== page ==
Links to the Common European Framework of Reference for Languages (CEFR)

The Ministry of Education remains supportive of teachers who wish to make use of the Common European Framework of Reference for Languages (CEFR) as a supporting tool in their classroom. The Ministry recognizes that the CEFR can be a valuable assessment tool and that a number of language teachers in the province are currently using it with their students and would like to continue to do so. While the CEFR does not explicitly include ASL, other European-based sign languages are included, and as a result there may be value in this tool for some teachers.

Working with First Peoples communities

To address First Peoples content and perspectives in the classroom in a way that is accurate and that respectfully reflects First Peoples concepts of teaching and learning, teachers are strongly encouraged to seek the advice and support of members of local First Peoples communities. As First Peoples communities are diverse in terms of language, culture, and available resources, each community will have its own unique protocol to gain support for integration of local knowledge and expertise. Permission for the use or translation of cultural materials or practices should be obtained through consultation with individuals, families, and other community members. This authorization should be obtained prior to the use of any educational plans or materials.

To begin discussion about possible instructional and assessment activities, teachers should first contact First Peoples education coordinators, teachers, support workers, and counsellors in their district who will be able to facilitate the identification of local resources and contacts, such as Elders, chiefs, First Nations tribal or band councils, First Peoples cultural centres, First Peoples friendship centres, and Métis or Inuit organizations. In addition, teachers may wish to consult the various Ministry of Education publications available, including the “Planning Your Program” section of the resource Shared Learnings. This resource was developed to help all teachers provide students with knowledge of, and opportunities to share experiences with, First Peoples in B.C. For more information about these documents, consult the Aboriginal Education website:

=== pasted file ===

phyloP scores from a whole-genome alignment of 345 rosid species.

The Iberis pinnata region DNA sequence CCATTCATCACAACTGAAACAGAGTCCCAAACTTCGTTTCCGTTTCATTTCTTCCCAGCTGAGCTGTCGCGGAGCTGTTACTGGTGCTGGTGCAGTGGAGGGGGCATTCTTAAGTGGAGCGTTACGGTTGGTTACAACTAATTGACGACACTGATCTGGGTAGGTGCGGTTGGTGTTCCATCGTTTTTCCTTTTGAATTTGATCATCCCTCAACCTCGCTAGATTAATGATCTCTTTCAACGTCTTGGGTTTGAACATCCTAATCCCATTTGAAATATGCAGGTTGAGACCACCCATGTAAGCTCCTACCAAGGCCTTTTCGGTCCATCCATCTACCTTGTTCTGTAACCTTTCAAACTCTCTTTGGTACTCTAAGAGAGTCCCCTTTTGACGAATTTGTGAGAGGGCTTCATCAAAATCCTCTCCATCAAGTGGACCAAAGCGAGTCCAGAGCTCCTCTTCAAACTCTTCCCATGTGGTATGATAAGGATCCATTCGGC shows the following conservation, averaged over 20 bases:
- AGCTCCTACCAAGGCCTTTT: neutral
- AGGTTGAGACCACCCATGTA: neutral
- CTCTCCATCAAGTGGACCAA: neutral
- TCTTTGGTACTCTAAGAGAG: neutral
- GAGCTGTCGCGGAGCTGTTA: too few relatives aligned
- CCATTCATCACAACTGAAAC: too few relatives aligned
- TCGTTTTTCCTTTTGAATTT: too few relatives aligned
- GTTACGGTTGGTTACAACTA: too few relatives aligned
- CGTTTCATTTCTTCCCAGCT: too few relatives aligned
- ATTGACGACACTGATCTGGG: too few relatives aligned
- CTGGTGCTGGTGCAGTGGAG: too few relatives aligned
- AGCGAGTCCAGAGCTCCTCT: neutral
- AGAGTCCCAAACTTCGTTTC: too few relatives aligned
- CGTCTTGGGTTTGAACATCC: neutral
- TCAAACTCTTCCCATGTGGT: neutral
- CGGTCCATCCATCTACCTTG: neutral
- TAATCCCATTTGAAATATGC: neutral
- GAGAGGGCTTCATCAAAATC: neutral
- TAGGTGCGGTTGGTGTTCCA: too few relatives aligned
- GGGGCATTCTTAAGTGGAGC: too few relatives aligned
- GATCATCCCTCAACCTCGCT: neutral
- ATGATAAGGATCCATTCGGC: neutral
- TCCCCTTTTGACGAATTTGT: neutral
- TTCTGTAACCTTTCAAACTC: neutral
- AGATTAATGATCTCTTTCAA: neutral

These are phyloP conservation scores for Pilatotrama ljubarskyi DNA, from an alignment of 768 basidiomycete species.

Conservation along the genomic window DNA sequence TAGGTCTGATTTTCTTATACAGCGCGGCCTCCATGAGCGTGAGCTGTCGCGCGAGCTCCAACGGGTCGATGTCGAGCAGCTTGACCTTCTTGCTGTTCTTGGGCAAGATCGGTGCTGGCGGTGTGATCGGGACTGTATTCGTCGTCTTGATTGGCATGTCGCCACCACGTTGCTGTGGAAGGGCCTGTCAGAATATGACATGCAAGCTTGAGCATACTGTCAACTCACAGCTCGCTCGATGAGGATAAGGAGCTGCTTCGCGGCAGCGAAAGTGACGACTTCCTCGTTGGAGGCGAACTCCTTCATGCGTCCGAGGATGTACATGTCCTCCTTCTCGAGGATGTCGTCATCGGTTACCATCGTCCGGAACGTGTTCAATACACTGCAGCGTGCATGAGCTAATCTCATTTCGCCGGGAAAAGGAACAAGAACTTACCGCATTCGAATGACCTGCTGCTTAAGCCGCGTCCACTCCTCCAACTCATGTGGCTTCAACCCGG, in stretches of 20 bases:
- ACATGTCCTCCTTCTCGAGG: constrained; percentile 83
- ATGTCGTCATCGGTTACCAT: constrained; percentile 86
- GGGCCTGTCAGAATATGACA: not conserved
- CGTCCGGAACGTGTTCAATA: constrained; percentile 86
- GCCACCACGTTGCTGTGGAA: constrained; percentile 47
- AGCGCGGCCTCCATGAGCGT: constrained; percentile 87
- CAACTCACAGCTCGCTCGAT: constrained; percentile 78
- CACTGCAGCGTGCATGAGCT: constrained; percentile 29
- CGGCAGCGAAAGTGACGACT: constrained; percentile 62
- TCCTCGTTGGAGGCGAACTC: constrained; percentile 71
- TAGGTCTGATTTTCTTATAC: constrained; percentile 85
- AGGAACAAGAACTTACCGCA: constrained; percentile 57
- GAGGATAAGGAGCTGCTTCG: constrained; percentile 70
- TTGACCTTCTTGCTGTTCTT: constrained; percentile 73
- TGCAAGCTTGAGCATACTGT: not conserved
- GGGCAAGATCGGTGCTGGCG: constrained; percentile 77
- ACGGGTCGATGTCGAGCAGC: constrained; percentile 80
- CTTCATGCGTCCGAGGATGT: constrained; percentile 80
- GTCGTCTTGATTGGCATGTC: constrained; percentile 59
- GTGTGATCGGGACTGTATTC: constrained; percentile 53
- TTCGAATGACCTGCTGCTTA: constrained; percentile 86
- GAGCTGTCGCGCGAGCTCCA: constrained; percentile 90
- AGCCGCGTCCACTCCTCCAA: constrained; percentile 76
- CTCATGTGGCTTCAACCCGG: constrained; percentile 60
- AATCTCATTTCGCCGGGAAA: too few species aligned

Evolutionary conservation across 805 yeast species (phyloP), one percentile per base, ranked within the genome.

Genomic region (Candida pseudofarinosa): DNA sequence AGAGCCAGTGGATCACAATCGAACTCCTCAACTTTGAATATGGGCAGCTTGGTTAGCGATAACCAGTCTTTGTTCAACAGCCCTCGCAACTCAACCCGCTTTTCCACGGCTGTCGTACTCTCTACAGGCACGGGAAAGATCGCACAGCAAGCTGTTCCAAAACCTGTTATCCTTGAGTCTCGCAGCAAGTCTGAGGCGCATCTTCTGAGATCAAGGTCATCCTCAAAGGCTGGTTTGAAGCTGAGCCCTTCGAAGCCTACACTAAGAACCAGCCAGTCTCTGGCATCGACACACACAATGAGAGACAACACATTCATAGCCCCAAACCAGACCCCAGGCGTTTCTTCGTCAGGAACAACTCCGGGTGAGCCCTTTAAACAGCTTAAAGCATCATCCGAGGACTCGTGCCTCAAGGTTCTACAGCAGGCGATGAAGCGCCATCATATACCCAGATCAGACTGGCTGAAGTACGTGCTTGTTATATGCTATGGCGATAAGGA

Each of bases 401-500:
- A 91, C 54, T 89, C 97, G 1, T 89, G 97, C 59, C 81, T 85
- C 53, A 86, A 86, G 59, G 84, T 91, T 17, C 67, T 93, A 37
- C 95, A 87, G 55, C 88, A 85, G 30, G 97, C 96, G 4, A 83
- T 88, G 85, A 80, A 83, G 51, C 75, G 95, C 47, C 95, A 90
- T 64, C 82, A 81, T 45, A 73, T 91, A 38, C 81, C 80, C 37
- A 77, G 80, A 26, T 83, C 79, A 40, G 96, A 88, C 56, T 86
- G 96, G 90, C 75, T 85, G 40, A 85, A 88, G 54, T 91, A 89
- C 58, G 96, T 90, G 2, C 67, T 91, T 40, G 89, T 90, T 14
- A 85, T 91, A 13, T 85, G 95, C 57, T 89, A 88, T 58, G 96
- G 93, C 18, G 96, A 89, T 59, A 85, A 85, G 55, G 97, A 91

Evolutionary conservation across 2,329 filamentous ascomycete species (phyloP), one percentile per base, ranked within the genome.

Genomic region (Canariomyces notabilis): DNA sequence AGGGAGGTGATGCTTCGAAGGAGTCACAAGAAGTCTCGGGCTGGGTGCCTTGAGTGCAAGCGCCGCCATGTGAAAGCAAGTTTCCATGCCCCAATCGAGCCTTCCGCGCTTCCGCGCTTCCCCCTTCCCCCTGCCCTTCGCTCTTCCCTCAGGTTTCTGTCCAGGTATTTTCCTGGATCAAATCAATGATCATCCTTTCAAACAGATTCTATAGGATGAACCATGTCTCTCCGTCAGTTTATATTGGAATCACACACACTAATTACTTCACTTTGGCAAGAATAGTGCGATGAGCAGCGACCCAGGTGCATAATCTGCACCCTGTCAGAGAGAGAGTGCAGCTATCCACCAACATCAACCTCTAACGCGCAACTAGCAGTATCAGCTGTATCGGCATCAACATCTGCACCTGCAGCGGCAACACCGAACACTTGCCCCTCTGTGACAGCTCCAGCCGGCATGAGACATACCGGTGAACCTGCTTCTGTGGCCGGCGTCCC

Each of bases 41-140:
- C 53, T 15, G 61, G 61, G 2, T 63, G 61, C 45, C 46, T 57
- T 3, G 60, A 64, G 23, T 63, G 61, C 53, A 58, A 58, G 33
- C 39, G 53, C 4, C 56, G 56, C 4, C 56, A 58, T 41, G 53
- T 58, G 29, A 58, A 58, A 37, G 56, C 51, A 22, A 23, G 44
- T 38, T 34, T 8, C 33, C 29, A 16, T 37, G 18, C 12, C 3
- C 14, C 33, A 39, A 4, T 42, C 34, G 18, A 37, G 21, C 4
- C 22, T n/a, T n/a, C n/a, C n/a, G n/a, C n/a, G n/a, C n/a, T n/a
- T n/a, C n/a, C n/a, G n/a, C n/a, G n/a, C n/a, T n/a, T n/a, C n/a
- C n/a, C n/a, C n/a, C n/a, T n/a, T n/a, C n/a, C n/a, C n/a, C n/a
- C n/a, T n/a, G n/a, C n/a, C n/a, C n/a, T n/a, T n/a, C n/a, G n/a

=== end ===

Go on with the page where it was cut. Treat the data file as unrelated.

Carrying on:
Authentic First Peoples texts and resources

In order to present authentic First Peoples content and worldviews, it is important to draw from First Peoples learning and teaching resources. Authentic First Peoples texts and resources are those that:

  • present authentic First Peoples voices (i.e., historical and contemporary texts created by First Peoples or through the substantial contributions of First Peoples)
  • depict themes and issues important to First Peoples cultures (e.g., loss of identity and affirmation of identity, tradition, healing, role of family, importance of Elders, connection with the land, the nature and place of spirituality as an aspect of wisdom, the relationships between individual and community, the importance of oral tradition, the experience of colonization and decolonization)
  • incorporate First Peoples story-telling techniques and features as applicable (e.g., circular structure, repetition, weaving in of spirituality, humour)

Because of the diversity of First Peoples communities in B.C. and Canada and indigenous peoples in the rest of the world, and the need to provide a relevant context for classroom instruction and assessment, it is suggested that resource selection focus primarily on First Peoples texts and resources from the local community wherever possible.